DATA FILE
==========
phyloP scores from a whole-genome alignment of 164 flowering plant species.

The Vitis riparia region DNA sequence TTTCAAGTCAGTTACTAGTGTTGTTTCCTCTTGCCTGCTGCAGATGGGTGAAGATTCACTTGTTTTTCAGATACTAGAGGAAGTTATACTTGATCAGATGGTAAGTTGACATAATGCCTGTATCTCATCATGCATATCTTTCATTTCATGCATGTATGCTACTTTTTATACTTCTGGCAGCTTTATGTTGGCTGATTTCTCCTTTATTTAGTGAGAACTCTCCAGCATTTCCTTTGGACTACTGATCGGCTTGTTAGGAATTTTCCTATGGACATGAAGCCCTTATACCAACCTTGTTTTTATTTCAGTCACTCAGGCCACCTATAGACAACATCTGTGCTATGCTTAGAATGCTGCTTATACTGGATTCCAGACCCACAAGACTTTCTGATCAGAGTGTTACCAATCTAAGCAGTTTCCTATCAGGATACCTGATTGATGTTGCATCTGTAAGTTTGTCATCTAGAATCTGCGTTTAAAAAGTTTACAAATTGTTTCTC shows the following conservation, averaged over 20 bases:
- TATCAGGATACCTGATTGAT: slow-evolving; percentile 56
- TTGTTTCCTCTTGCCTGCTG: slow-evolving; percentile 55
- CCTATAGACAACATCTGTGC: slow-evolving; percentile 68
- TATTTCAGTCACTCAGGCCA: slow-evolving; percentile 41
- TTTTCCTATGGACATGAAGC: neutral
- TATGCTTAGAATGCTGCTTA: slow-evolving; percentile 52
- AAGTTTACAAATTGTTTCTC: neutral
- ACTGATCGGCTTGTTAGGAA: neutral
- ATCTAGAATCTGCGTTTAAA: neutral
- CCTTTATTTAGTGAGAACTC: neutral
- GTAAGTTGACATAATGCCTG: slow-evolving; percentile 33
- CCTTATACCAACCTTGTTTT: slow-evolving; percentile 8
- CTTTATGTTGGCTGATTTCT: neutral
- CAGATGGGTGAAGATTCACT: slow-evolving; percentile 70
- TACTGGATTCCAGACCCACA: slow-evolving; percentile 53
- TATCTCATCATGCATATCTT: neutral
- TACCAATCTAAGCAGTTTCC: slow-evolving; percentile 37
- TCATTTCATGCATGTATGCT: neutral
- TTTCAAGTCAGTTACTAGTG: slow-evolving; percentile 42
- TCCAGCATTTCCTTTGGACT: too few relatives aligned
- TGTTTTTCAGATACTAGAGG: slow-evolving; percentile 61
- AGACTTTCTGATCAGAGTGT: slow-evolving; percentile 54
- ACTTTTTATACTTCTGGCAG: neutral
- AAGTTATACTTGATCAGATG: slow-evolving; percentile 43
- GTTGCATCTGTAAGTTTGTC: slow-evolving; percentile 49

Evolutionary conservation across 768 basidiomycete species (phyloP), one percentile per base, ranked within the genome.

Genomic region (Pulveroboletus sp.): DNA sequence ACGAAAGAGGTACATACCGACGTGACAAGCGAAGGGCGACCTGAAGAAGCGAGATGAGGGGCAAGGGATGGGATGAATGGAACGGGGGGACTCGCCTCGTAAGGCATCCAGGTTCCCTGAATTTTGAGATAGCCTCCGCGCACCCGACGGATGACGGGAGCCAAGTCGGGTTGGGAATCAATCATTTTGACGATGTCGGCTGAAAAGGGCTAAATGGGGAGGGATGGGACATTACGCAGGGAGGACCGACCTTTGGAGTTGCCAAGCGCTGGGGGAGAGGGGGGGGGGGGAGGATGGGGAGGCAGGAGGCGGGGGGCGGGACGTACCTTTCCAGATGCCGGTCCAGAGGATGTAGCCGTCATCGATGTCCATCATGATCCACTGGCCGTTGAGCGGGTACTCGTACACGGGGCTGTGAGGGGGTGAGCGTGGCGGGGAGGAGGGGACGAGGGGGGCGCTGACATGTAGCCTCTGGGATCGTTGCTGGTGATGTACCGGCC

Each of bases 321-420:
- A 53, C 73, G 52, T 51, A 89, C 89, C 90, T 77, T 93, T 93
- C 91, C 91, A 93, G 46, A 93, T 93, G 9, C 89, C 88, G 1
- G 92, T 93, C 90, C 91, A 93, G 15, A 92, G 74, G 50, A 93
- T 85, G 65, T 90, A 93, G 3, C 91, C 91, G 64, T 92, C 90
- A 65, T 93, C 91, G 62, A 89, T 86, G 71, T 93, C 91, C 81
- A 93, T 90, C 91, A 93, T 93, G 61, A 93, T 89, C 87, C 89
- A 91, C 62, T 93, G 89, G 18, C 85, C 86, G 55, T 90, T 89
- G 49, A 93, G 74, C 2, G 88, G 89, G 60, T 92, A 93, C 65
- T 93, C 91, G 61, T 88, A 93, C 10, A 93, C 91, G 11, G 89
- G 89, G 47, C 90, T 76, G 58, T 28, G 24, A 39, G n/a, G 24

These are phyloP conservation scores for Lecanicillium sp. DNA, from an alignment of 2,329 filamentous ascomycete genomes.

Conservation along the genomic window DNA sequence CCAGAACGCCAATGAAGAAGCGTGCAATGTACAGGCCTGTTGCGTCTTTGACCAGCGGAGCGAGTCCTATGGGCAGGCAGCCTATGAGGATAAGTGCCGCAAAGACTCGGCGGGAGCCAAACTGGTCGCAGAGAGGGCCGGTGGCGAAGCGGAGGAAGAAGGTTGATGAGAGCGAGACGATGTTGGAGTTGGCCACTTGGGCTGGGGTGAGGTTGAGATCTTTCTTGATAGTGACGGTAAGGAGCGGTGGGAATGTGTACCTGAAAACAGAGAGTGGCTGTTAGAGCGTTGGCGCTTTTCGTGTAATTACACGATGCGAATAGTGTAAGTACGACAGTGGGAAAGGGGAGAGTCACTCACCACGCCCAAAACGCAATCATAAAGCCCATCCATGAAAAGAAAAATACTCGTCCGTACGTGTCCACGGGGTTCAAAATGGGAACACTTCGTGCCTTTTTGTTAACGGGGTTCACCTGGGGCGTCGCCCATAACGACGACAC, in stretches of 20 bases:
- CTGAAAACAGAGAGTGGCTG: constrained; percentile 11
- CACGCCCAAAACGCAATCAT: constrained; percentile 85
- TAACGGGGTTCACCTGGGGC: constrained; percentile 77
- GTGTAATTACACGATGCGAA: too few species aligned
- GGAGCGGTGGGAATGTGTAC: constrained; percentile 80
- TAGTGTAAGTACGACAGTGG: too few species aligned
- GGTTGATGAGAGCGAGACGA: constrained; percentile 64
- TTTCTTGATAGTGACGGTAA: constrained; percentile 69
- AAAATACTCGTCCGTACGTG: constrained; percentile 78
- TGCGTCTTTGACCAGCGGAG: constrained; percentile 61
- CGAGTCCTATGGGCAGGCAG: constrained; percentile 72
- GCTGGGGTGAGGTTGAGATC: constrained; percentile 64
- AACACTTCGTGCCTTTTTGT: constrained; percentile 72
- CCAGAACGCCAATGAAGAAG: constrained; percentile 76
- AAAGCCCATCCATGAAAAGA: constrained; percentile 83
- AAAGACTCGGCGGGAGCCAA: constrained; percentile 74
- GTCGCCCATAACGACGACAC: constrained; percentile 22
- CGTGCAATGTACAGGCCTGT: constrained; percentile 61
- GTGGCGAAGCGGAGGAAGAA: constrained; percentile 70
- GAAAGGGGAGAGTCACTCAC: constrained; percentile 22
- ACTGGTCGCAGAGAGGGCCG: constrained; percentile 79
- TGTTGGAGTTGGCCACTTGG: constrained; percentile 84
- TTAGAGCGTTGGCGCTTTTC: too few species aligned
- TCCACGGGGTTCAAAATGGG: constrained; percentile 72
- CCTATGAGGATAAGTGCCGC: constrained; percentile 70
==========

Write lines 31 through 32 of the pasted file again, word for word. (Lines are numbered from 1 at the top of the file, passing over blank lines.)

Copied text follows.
- A 53, C 73, G 52, T 51, A 89, C 89, C 90, T 77, T 93, T 93
- C 91, C 91, A 93, G 46, A 93, T 93, G 9, C 89, C 88, G 1